"Etiquette for coming in late: Tell me a good story," says Robert Barrows of R.M. Barrows, Inc. Advertising & Public Relations. "I once worked for a company where, if you came in late, the boss wanted to hear a good story. Don't just tell him you were stuck in traffic. Don't just tell him your alarm clock didn't go off. Tell him a good story about what you did last night and be sure to include all the vivid details."
"The best thing I can hear when someone is late is to ask for help," says Dayne Shuda of Ghost Blog Writers. "Most bosses want to help employees become better at their jobs. It's the boss's job to help the employee do their best work. If there is an issue with running late, let's fix it."
"If someone is running late, there are three pieces of information they need to relay: 1) when they anticipate arriving, 2) an acknowledgement of their error and 3) their plan to prevent tardiness in the future," says Robby Slaughter, principal at AccelaWork. "The first needs to occur in advance. Once you know you are going to be late, update your estimate. After you arrive, apologize and explain what you will do next time — instead of giving your excuse!"
"Honesty is the best policy when an employee is running late — ping your employer with an email that says why you're running late and when you can be expected to arrive to work," says Dana Case, director of operations at MyCorporation.com.
"In the last 30 years of being a manager, I have heard [all the excuses] and even used some myself — like, 'Oh, sorry, my car won’t start. (Why? Because I’m not in it.),'" says Kirk Herzog, office manager of Expert Plumbing & Rooter Inc. "The best thing I wish is to get a truthful, 'I’m sorry and I will try to be better.' That would mean the world to me."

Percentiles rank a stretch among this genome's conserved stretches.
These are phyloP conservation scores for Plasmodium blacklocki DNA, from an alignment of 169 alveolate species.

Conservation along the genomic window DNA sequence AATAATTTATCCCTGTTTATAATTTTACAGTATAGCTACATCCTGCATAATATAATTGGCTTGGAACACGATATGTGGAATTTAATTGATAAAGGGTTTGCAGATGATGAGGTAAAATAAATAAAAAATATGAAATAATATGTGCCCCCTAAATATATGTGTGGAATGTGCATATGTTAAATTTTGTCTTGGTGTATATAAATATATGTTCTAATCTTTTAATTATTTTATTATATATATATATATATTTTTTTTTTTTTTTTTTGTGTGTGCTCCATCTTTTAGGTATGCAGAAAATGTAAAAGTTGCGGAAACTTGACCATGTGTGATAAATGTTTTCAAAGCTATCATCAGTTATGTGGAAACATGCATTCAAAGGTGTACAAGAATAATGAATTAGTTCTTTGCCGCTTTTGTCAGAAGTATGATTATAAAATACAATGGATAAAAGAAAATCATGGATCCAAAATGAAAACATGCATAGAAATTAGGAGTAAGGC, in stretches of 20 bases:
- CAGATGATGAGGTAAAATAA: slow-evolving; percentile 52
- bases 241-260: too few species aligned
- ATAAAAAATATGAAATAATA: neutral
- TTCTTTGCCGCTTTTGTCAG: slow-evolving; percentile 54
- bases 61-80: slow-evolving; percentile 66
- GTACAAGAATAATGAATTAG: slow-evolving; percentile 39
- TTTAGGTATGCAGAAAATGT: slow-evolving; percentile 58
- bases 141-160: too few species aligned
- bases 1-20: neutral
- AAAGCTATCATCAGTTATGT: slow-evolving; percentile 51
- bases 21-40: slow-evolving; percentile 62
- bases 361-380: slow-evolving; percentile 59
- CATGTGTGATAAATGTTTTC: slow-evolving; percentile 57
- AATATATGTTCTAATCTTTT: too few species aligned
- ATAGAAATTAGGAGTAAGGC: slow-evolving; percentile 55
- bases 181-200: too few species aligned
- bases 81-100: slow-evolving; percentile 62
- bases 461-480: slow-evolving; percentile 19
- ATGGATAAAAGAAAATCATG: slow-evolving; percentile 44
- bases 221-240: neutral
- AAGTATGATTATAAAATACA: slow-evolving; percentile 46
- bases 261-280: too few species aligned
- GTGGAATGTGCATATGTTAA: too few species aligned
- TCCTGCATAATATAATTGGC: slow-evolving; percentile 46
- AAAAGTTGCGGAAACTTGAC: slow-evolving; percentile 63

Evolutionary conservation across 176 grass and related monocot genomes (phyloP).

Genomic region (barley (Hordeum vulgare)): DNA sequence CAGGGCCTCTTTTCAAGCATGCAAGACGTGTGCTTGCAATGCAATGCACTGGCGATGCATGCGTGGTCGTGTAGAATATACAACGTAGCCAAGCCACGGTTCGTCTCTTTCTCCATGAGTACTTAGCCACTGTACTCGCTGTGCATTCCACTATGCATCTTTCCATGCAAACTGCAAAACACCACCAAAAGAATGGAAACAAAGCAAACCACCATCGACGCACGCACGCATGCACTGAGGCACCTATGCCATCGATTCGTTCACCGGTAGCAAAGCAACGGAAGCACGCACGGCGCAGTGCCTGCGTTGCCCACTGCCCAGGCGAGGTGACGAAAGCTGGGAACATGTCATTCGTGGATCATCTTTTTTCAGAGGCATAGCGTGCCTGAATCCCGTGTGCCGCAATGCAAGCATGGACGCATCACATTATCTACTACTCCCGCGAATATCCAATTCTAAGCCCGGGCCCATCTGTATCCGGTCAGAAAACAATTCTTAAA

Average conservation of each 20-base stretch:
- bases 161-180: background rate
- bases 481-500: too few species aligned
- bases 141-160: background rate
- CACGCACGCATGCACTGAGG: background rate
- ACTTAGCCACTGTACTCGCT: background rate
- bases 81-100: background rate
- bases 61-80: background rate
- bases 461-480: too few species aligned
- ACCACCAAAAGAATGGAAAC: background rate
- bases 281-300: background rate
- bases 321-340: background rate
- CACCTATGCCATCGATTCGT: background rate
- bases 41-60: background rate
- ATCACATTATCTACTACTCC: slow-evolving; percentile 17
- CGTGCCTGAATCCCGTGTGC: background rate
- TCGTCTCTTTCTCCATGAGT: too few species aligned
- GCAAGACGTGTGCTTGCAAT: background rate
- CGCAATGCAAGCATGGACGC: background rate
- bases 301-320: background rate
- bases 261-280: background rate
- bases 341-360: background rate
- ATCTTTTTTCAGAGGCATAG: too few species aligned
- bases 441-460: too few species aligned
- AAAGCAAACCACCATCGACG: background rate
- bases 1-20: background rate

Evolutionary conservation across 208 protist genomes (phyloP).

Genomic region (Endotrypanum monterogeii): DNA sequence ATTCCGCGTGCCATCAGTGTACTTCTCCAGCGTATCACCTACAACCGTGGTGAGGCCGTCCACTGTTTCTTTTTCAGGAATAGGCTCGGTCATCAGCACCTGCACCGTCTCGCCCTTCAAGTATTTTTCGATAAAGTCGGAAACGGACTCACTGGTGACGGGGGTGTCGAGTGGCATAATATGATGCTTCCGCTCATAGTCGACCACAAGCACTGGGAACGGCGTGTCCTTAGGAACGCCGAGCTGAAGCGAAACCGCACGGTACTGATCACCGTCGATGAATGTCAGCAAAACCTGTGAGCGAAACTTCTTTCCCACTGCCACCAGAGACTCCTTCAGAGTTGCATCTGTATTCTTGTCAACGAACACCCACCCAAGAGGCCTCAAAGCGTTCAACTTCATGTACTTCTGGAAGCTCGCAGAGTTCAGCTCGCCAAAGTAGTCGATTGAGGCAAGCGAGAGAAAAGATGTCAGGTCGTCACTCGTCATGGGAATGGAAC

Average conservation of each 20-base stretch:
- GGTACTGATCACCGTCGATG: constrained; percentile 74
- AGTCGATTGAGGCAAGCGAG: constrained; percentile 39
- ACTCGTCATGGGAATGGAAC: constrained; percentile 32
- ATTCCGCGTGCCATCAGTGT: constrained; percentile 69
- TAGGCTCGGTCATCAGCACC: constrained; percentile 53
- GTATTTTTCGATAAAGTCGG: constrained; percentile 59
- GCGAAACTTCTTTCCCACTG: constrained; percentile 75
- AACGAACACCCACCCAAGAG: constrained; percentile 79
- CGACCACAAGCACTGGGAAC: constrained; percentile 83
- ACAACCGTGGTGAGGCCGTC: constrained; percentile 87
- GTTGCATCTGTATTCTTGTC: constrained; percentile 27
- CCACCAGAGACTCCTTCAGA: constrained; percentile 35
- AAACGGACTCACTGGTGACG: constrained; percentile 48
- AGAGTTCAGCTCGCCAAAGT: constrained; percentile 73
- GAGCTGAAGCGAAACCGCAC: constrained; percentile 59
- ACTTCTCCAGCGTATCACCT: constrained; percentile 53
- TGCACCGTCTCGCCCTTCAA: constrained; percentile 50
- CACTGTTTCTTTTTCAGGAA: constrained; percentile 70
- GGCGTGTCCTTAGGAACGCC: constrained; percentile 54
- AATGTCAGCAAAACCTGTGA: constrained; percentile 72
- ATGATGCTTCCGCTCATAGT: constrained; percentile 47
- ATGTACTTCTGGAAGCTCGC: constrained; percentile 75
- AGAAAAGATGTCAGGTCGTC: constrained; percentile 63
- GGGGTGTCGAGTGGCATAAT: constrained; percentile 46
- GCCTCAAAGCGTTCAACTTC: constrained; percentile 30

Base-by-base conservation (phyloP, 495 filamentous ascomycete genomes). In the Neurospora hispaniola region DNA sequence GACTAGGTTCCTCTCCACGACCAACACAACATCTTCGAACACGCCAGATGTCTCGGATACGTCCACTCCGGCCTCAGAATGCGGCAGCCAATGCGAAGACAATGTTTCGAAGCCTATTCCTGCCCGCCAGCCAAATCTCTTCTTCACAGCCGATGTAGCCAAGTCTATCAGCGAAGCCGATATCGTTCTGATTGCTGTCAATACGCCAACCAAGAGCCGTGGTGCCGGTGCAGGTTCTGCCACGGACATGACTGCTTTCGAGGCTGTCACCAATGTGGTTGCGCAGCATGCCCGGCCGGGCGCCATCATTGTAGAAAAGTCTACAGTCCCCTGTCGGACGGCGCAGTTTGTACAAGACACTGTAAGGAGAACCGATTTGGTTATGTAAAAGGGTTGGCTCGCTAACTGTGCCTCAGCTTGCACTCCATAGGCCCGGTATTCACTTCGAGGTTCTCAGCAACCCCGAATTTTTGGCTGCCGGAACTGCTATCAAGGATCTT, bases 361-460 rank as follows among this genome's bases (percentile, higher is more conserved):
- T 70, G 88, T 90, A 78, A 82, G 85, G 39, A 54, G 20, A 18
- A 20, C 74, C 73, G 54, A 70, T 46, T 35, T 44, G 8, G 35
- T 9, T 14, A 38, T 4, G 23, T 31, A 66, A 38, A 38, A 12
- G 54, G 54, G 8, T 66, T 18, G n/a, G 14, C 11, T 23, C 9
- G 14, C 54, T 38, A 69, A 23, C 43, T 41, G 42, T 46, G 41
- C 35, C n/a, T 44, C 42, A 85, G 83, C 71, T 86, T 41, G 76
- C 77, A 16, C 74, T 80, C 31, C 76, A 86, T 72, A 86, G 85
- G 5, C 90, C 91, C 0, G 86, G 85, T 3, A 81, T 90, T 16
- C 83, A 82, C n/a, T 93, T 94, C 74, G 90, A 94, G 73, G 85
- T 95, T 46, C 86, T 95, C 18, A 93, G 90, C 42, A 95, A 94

"Running late puts massive stress on your shoulders," says Olga Mykhoparkina, CMO at Chanty. "Luckily, our team’s schedule at work is quite flexible. If you are 20 minutes late, there’s no reason to get upset and waste your energy trying to come up with an excuse. All you do is stay 20 minutes after work. It’s that simple. After all, we are not into air traffic control. It’s much more productive to channel the energy into work rather than making up stories."
"All I ask of my employees when they are late is that they be honest," adds Steve Pritchard, founder of Cuuver. "You’ve got to have a certain amount of trust in your employees in these situations. Of course, if it’s something preventable, such as sleeping in, then action may need to be taken, particularly if it happens on an important day or if they begin exploiting your trust and it starts happening on a regular basis. However, sometimes your employees are going to get stuck in traffic or have a delay at home, and as long as they’re honest about that, then they should be given a certain amount of flexibility. It also helps if they try and inform me that they are likely to be late in advance, so then I can make allowances for them being late and adjust plans for the day."
"Late to a party, fashionable; late to work, and welcome to your manager’s doghouse," warns Patrick Colvin, strategic HR business partner at USA Today Network. "While it may not be intentional, tardiness can have a domino effect leading to communication breakdowns, missed deadlines or lost clients. As a manager, I would like to see my employees recognize and understand the impact of their lateness. Inquiring about things possibly missed and apologizing verbally or in an email goes a long way. It never hurts to just say sorry. Being late is something that happens to all of us at one point or another, so simply owning up to it is a professional move. Finally, a manager always hopes that employees would just be honest and make it clear that it isn’t going to become a habit. Honesty and integrity is what every manager wants in an employee. When you lie, you end up breaking that trust, and there no putting the toothpaste back in the tube after that."
Originally published on Fairygodboss.